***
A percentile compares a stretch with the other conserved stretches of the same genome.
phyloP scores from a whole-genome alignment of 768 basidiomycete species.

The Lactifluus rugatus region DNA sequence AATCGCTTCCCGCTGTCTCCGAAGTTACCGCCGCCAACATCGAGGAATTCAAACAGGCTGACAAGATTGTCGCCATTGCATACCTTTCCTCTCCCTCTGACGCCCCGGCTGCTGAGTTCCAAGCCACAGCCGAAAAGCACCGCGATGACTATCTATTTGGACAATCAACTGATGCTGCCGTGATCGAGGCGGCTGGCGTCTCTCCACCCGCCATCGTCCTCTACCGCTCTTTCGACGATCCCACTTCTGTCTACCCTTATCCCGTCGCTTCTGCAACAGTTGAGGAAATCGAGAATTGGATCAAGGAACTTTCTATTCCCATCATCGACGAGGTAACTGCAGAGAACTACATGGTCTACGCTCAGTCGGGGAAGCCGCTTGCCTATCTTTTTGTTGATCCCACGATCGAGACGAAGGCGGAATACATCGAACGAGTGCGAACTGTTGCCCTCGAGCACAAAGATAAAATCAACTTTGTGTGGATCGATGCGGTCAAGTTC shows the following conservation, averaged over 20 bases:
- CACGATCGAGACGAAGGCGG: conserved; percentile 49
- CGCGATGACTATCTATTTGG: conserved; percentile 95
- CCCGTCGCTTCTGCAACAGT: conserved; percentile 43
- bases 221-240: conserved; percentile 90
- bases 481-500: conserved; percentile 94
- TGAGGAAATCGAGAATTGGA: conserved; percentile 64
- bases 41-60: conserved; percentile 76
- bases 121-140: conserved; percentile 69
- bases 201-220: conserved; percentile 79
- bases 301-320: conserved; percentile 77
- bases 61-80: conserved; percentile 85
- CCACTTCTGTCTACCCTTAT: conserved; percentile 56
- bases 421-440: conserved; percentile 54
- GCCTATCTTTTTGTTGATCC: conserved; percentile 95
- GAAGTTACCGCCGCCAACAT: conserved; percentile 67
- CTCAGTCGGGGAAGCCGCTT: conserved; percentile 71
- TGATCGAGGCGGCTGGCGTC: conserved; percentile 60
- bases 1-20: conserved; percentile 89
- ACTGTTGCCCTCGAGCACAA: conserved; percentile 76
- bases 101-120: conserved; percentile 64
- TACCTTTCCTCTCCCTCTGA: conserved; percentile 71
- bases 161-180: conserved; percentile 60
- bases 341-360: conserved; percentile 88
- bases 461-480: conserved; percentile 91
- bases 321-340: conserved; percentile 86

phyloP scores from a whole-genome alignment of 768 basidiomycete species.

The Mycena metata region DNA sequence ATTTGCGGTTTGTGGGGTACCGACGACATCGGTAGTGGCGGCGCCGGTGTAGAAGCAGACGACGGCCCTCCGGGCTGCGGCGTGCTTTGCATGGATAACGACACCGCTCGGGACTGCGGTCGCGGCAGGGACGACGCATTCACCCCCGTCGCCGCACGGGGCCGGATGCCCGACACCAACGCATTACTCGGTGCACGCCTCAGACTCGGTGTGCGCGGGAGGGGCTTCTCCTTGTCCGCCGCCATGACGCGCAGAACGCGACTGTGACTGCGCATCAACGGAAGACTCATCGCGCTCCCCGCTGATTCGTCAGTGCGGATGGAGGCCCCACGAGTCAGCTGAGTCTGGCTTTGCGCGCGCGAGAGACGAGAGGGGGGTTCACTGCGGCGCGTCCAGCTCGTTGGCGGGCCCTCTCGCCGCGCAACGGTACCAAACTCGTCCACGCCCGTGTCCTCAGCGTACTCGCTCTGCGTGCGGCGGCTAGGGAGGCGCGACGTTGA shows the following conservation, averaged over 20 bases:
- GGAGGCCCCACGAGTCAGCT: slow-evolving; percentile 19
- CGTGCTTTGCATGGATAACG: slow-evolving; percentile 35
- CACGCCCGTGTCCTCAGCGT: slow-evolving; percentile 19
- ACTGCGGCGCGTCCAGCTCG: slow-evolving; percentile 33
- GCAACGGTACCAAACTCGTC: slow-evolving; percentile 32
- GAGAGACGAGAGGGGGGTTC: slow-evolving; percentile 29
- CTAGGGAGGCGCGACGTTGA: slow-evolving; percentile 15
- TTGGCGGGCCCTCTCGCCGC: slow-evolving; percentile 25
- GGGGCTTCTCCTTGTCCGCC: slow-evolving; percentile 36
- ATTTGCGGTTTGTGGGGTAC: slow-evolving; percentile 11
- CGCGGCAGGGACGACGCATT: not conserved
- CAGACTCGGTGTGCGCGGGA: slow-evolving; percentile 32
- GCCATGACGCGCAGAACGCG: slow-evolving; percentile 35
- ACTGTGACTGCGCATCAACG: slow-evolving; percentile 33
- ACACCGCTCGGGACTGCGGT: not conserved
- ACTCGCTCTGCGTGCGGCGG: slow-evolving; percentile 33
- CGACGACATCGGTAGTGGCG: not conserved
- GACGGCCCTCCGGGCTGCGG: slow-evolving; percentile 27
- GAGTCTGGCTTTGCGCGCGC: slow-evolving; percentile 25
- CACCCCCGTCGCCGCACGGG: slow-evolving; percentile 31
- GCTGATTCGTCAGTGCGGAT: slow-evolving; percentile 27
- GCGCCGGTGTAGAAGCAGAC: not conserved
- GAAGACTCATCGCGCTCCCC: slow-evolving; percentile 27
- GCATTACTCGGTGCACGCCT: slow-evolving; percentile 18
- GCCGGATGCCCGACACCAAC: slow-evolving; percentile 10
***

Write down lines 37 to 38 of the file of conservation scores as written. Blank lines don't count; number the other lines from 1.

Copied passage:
- CTAGGGAGGCGCGACGTTGA: slow-evolving; percentile 15
- TTGGCGGGCCCTCTCGCCGC: slow-evolving; percentile 25